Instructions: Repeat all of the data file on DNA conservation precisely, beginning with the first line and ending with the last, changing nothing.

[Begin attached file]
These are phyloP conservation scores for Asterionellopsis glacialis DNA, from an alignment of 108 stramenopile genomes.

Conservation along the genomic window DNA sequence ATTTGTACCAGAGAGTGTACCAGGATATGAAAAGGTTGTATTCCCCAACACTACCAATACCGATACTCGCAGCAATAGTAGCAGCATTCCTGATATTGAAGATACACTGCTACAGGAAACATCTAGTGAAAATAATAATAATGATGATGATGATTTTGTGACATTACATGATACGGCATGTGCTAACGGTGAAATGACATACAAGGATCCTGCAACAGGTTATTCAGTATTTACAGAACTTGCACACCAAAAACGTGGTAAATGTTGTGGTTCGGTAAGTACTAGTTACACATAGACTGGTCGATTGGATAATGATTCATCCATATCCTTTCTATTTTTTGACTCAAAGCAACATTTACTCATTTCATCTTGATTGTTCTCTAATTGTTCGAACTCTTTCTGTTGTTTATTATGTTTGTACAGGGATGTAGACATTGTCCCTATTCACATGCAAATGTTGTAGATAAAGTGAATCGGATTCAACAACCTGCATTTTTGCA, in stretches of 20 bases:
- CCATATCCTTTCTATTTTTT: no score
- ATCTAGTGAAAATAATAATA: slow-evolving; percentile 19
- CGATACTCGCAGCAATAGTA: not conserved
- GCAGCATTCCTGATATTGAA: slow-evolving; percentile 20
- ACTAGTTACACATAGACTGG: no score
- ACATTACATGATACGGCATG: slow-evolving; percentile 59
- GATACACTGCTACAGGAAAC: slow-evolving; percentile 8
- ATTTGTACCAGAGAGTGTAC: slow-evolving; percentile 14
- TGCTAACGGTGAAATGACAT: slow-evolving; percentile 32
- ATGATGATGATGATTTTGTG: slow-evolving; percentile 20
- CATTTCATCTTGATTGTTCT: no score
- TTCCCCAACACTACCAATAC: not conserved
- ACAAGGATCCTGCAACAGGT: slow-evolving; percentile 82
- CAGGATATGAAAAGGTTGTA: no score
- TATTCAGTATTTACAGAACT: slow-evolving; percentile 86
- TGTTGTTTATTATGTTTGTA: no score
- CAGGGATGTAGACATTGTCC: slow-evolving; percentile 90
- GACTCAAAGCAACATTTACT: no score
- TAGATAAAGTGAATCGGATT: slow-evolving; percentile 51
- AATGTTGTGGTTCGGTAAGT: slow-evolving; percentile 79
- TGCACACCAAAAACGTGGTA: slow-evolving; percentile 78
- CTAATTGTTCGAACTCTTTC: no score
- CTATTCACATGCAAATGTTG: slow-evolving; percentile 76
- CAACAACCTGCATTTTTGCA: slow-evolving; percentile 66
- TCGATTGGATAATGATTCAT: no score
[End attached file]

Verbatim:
These are phyloP conservation scores for Asterionellopsis glacialis DNA, from an alignment of 108 stramenopile genomes.

Conservation along the genomic window DNA sequence ATTTGTACCAGAGAGTGTACCAGGATATGAAAAGGTTGTATTCCCCAACACTACCAATACCGATACTCGCAGCAATAGTAGCAGCATTCCTGATATTGAAGATACACTGCTACAGGAAACATCTAGTGAAAATAATAATAATGATGATGATGATTTTGTGACATTACATGATACGGCATGTGCTAACGGTGAAATGACATACAAGGATCCTGCAACAGGTTATTCAGTATTTACAGAACTTGCACACCAAAAACGTGGTAAATGTTGTGGTTCGGTAAGTACTAGTTACACATAGACTGGTCGATTGGATAATGATTCATCCATATCCTTTCTATTTTTTGACTCAAAGCAACATTTACTCATTTCATCTTGATTGTTCTCTAATTGTTCGAACTCTTTCTGTTGTTTATTATGTTTGTACAGGGATGTAGACATTGTCCCTATTCACATGCAAATGTTGTAGATAAAGTGAATCGGATTCAACAACCTGCATTTTTGCA, in stretches of 20 bases:
- CCATATCCTTTCTATTTTTT: no score
- ATCTAGTGAAAATAATAATA: slow-evolving; percentile 19
- CGATACTCGCAGCAATAGTA: not conserved
- GCAGCATTCCTGATATTGAA: slow-evolving; percentile 20
- ACTAGTTACACATAGACTGG: no score
- ACATTACATGATACGGCATG: slow-evolving; percentile 59
- GATACACTGCTACAGGAAAC: slow-evolving; percentile 8
- ATTTGTACCAGAGAGTGTAC: slow-evolving; percentile 14
- TGCTAACGGTGAAATGACAT: slow-evolving; percentile 32
- ATGATGATGATGATTTTGTG: slow-evolving; percentile 20
- CATTTCATCTTGATTGTTCT: no score
- TTCCCCAACACTACCAATAC: not conserved
- ACAAGGATCCTGCAACAGGT: slow-evolving; percentile 82
- CAGGATATGAAAAGGTTGTA: no score
- TATTCAGTATTTACAGAACT: slow-evolving; percentile 86
- TGTTGTTTATTATGTTTGTA: no score
- CAGGGATGTAGACATTGTCC: slow-evolving; percentile 90
- GACTCAAAGCAACATTTACT: no score
- TAGATAAAGTGAATCGGATT: slow-evolving; percentile 51
- AATGTTGTGGTTCGGTAAGT: slow-evolving; percentile 79
- TGCACACCAAAAACGTGGTA: slow-evolving; percentile 78
- CTAATTGTTCGAACTCTTTC: no score
- CTATTCACATGCAAATGTTG: slow-evolving; percentile 76
- CAACAACCTGCATTTTTGCA: slow-evolving; percentile 66
- TCGATTGGATAATGATTCAT: no score